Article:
• Thanks, everyone!

    @Cash I think I have to agree with Jackie that Millar just isn’t very deft with his writing, and it makes things more problematic than they’d otherwise be. I agree with you that this kind of point about the bad guys being threatened by strong women and openly gay men was likely the intent of the scenes, but they still strike me as gratuitous, and perhaps even dangerous, in that they’re yet more pieces of entertainment featuring graphic things like rape and female degradation, without much in the way of context or nuance.

    This is something I’ve been thinking about a lot as I’ve watched all three seasons of the show Mad Men. Mad Men is very good, usually, at showing the very real prejudices of the early 1960s — particularly against women — without replicating them. It’s a tightrope, and they usually manage to walk it. But even Mad Men, I think, has crossed its own lines on occasion — a scene with a character performing in blackface at a party, for instance. I think there’s a line somewhere, a line of taste and responsibility, and Millar doesn’t so much cross it as trample all over it.

  • Cash

    Yeah, “deft” isn’t the word for Millar, is it? And I can’t help but wonder if Frank Quitely’s artwork isn’t somewhat to blame as well. As beautifully detailed as it is, he sometimes shows an unsettling desire to depict every flying droplet of gore, and at times it seems a little too celebratory.

  • The ‘Mad Men’ example is a good one — you might remember, my reaction to the blackface scene was that the show just hadn’t been good enough at addressing race to earn that scene.

  • @Cash I tried not to mention art here because there were so many artist changes on this book, but I do agree that Quitely’s tends toward a gleefully hyper-detailed depiction of horrors. It certainly doesn’t HELP, at any rate.

    @Caroline Yep, I remember you saying that, and it’s definitely true. Bryan Batt’s firing also irks me, in that in order to have a “realistic” storyline where a gay character is permanently fired, they’re actually firing a gay actor. (Which is, of course, not relevant to comics, since you don’t HAVE actors, but it’s another example of line-crossing, I think.)

  • Excellent post.

    Now I remember all the reasons I can’t stand Millar comics. It’s like he’s never met a literal anvil he didn’t throw in his story. Everything’s gratuitous.

    I was also bothered with every villain being homophobic as their reactions to Apollo & Midnighter. I mean, yes, villains are bad, but bad doesn’t automatically equal homophobia. I had the same issue with Ennis’ run on Midnighter’s solo series.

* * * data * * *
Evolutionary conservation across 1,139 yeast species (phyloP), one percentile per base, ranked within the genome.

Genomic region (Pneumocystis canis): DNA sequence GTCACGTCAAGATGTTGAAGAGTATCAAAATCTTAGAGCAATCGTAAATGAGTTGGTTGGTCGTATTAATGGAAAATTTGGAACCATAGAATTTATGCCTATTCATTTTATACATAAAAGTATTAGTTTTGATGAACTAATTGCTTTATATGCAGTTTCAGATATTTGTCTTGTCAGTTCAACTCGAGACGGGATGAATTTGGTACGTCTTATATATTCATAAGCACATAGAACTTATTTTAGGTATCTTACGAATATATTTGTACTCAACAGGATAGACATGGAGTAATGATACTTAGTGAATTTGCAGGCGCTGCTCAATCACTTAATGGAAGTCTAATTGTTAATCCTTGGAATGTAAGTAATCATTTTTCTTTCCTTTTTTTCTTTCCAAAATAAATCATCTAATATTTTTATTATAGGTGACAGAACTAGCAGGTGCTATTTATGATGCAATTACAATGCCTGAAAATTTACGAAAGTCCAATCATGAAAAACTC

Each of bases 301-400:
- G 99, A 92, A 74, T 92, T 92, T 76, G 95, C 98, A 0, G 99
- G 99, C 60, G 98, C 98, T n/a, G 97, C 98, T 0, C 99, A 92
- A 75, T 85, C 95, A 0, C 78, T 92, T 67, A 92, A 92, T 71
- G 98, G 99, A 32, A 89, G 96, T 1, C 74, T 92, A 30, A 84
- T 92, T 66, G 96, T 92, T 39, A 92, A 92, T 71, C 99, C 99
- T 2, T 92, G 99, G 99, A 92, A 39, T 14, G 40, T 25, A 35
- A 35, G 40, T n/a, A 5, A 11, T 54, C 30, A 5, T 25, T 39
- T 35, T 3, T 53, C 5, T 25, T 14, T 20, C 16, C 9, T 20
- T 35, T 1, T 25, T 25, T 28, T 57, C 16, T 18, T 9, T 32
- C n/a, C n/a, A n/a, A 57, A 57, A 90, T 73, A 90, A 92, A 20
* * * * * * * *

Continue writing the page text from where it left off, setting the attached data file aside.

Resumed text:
• lilacsigil

    Millar is not subtle, no. Part of the problem with identifying the line between his portrayal of bigotry and gleeful revelling in the consequences of it is that he usually does put some thought into what happens – The Engineer, for example, is thrown into a twisted, nightmare version of her own past – but then seems to get caught up in escalating his own self-congratulatory DARING and it just gets gratutious and revolting from there.

    Comics are usually so bad with gay characters (if they exist at all) that I think it can make readers like me a bit hesitant to point out more subtle bigotry like Millar thinking one of a gay couple has to be “the girl” (and I mean that in the most 1950s way possible) when it’s actually a lot *better* than what most other mainstream comics are doing.

    Also? Erica is totally right about the literal anvils. I await the day that a 16-ton weight (with 16-ton weight written on it) falls on someone’s head.

  • @lilacsigil *nod* I do think Millar THINKS about these things; it’s just a matter of what he actually does in the execution, and it’s hard to judge a work on anything but the execution, which is what we actually see and can objectively evaluate.

    I can see what you mean, about even small advances meaning a lot, but I don’t think it’s unreasonable to demand better; otherwise the companies will pat themselves on the back for throwing a bone and not have any real need to make things better.

  • lilacsigil

    I don’t think it’s unreasonable to demand better

    I totally agree, and fans are really the engine of this kind of change. But I also think that fans often settle for the bone that they throw (see: Young Avengers) and don’t keep pushing in other areas.

  • LondonKdS

    You left out the “best” bit about Millar’s run, where a villain goes back in time to rape Angie as a child and it’s treated as a single-panel gag scene.